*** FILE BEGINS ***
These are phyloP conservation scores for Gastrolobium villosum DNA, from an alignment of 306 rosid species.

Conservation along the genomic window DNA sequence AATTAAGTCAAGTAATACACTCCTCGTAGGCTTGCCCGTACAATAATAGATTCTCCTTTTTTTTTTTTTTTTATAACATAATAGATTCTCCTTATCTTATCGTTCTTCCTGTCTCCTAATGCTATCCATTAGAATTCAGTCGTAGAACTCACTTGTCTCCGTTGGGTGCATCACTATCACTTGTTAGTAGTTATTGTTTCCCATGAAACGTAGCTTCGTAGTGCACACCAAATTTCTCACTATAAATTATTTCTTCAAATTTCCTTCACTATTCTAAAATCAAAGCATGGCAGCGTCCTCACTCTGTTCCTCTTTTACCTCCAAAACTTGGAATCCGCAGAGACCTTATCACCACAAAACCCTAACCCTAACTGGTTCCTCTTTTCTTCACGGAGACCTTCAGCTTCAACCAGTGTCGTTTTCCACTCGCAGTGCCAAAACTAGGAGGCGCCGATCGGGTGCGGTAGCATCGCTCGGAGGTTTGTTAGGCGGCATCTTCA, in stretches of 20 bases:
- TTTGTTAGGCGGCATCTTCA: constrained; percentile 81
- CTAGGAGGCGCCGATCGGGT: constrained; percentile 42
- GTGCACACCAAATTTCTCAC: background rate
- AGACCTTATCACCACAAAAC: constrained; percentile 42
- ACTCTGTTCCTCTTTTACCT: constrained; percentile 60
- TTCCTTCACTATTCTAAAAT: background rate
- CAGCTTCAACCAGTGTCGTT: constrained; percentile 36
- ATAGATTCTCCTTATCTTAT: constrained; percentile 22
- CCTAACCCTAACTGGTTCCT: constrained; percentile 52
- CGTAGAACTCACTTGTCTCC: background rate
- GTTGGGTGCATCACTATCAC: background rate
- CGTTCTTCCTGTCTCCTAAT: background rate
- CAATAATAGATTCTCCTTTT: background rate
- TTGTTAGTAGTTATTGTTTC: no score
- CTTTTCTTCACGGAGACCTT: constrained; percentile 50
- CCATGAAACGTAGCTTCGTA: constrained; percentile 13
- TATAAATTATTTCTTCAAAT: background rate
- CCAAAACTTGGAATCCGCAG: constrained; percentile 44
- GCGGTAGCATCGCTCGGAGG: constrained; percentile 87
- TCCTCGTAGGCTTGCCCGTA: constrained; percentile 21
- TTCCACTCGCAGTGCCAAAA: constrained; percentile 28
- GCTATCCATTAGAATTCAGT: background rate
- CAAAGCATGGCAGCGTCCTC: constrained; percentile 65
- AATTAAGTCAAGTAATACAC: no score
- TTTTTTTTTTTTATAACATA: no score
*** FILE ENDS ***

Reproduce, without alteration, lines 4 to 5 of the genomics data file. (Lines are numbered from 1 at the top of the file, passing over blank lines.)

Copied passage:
- CTAGGAGGCGCCGATCGGGT: constrained; percentile 42
- GTGCACACCAAATTTCTCAC: background rate